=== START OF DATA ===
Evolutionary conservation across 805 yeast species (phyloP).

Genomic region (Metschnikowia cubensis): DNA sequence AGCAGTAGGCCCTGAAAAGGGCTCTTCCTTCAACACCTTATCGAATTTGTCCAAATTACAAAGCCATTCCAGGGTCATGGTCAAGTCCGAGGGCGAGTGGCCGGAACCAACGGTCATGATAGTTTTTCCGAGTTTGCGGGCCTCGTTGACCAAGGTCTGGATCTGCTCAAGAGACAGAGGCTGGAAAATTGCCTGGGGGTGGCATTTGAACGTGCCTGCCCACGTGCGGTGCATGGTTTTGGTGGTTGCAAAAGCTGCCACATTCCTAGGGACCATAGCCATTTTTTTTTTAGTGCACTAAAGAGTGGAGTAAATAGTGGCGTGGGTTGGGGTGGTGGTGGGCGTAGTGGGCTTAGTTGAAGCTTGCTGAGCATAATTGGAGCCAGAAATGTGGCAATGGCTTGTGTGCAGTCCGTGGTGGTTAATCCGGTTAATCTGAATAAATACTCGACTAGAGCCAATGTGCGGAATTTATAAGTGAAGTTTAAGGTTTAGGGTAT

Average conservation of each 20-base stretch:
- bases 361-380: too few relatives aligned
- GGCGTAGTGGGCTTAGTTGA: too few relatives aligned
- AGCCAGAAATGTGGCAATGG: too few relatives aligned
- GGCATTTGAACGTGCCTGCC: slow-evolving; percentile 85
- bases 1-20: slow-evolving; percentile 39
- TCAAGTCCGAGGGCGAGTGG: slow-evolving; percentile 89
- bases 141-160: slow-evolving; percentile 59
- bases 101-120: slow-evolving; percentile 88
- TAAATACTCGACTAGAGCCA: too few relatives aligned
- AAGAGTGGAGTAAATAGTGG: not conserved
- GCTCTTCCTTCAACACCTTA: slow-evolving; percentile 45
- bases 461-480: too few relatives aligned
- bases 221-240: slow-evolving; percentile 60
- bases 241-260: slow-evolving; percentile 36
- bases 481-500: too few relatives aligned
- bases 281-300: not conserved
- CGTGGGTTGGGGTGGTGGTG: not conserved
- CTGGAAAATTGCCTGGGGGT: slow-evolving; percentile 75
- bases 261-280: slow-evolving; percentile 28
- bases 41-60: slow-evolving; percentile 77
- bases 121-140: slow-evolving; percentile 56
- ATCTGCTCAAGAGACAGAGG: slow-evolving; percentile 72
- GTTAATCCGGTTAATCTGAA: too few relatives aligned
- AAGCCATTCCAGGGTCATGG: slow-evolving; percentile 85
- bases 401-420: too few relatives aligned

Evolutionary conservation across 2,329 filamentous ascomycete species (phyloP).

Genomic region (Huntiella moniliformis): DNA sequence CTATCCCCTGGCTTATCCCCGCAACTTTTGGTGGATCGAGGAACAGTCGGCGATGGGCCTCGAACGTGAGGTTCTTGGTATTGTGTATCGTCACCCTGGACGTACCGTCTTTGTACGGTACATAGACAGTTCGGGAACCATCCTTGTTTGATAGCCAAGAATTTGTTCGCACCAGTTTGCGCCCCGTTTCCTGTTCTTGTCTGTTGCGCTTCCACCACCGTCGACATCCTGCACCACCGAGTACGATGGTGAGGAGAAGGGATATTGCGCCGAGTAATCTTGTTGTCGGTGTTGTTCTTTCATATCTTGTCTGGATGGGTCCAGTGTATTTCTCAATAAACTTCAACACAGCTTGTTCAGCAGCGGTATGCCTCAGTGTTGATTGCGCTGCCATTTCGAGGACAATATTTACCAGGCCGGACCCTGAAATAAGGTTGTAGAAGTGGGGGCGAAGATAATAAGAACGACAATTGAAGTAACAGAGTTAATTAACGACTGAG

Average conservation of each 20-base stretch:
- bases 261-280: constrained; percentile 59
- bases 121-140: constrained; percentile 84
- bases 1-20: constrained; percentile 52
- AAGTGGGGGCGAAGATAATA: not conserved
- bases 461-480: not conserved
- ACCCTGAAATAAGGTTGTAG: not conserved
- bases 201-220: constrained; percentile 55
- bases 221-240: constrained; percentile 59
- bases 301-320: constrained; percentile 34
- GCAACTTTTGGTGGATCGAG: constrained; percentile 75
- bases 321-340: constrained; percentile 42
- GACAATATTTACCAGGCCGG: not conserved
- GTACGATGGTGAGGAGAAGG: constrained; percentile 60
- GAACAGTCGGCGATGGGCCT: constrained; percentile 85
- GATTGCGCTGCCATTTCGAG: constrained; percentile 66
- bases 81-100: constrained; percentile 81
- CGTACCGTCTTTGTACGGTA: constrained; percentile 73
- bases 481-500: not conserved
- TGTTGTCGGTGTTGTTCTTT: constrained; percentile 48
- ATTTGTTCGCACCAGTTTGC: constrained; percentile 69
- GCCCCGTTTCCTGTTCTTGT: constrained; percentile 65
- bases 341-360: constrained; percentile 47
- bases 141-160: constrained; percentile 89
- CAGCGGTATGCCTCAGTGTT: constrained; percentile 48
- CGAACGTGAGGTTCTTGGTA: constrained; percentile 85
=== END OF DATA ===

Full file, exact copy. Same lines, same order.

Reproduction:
Evolutionary conservation across 805 yeast species (phyloP).

Genomic region (Metschnikowia cubensis): DNA sequence AGCAGTAGGCCCTGAAAAGGGCTCTTCCTTCAACACCTTATCGAATTTGTCCAAATTACAAAGCCATTCCAGGGTCATGGTCAAGTCCGAGGGCGAGTGGCCGGAACCAACGGTCATGATAGTTTTTCCGAGTTTGCGGGCCTCGTTGACCAAGGTCTGGATCTGCTCAAGAGACAGAGGCTGGAAAATTGCCTGGGGGTGGCATTTGAACGTGCCTGCCCACGTGCGGTGCATGGTTTTGGTGGTTGCAAAAGCTGCCACATTCCTAGGGACCATAGCCATTTTTTTTTTAGTGCACTAAAGAGTGGAGTAAATAGTGGCGTGGGTTGGGGTGGTGGTGGGCGTAGTGGGCTTAGTTGAAGCTTGCTGAGCATAATTGGAGCCAGAAATGTGGCAATGGCTTGTGTGCAGTCCGTGGTGGTTAATCCGGTTAATCTGAATAAATACTCGACTAGAGCCAATGTGCGGAATTTATAAGTGAAGTTTAAGGTTTAGGGTAT

Average conservation of each 20-base stretch:
- bases 361-380: too few relatives aligned
- GGCGTAGTGGGCTTAGTTGA: too few relatives aligned
- AGCCAGAAATGTGGCAATGG: too few relatives aligned
- GGCATTTGAACGTGCCTGCC: slow-evolving; percentile 85
- bases 1-20: slow-evolving; percentile 39
- TCAAGTCCGAGGGCGAGTGG: slow-evolving; percentile 89
- bases 141-160: slow-evolving; percentile 59
- bases 101-120: slow-evolving; percentile 88
- TAAATACTCGACTAGAGCCA: too few relatives aligned
- AAGAGTGGAGTAAATAGTGG: not conserved
- GCTCTTCCTTCAACACCTTA: slow-evolving; percentile 45
- bases 461-480: too few relatives aligned
- bases 221-240: slow-evolving; percentile 60
- bases 241-260: slow-evolving; percentile 36
- bases 481-500: too few relatives aligned
- bases 281-300: not conserved
- CGTGGGTTGGGGTGGTGGTG: not conserved
- CTGGAAAATTGCCTGGGGGT: slow-evolving; percentile 75
- bases 261-280: slow-evolving; percentile 28
- bases 41-60: slow-evolving; percentile 77
- bases 121-140: slow-evolving; percentile 56
- ATCTGCTCAAGAGACAGAGG: slow-evolving; percentile 72
- GTTAATCCGGTTAATCTGAA: too few relatives aligned
- AAGCCATTCCAGGGTCATGG: slow-evolving; percentile 85
- bases 401-420: too few relatives aligned

Evolutionary conservation across 2,329 filamentous ascomycete species (phyloP).

Genomic region (Huntiella moniliformis): DNA sequence CTATCCCCTGGCTTATCCCCGCAACTTTTGGTGGATCGAGGAACAGTCGGCGATGGGCCTCGAACGTGAGGTTCTTGGTATTGTGTATCGTCACCCTGGACGTACCGTCTTTGTACGGTACATAGACAGTTCGGGAACCATCCTTGTTTGATAGCCAAGAATTTGTTCGCACCAGTTTGCGCCCCGTTTCCTGTTCTTGTCTGTTGCGCTTCCACCACCGTCGACATCCTGCACCACCGAGTACGATGGTGAGGAGAAGGGATATTGCGCCGAGTAATCTTGTTGTCGGTGTTGTTCTTTCATATCTTGTCTGGATGGGTCCAGTGTATTTCTCAATAAACTTCAACACAGCTTGTTCAGCAGCGGTATGCCTCAGTGTTGATTGCGCTGCCATTTCGAGGACAATATTTACCAGGCCGGACCCTGAAATAAGGTTGTAGAAGTGGGGGCGAAGATAATAAGAACGACAATTGAAGTAACAGAGTTAATTAACGACTGAG

Average conservation of each 20-base stretch:
- bases 261-280: constrained; percentile 59
- bases 121-140: constrained; percentile 84
- bases 1-20: constrained; percentile 52
- AAGTGGGGGCGAAGATAATA: not conserved
- bases 461-480: not conserved
- ACCCTGAAATAAGGTTGTAG: not conserved
- bases 201-220: constrained; percentile 55
- bases 221-240: constrained; percentile 59
- bases 301-320: constrained; percentile 34
- GCAACTTTTGGTGGATCGAG: constrained; percentile 75
- bases 321-340: constrained; percentile 42
- GACAATATTTACCAGGCCGG: not conserved
- GTACGATGGTGAGGAGAAGG: constrained; percentile 60
- GAACAGTCGGCGATGGGCCT: constrained; percentile 85
- GATTGCGCTGCCATTTCGAG: constrained; percentile 66
- bases 81-100: constrained; percentile 81
- CGTACCGTCTTTGTACGGTA: constrained; percentile 73
- bases 481-500: not conserved
- TGTTGTCGGTGTTGTTCTTT: constrained; percentile 48
- ATTTGTTCGCACCAGTTTGC: constrained; percentile 69
- GCCCCGTTTCCTGTTCTTGT: constrained; percentile 65
- bases 341-360: constrained; percentile 47
- bases 141-160: constrained; percentile 89
- CAGCGGTATGCCTCAGTGTT: constrained; percentile 48
- CGAACGTGAGGTTCTTGGTA: constrained; percentile 85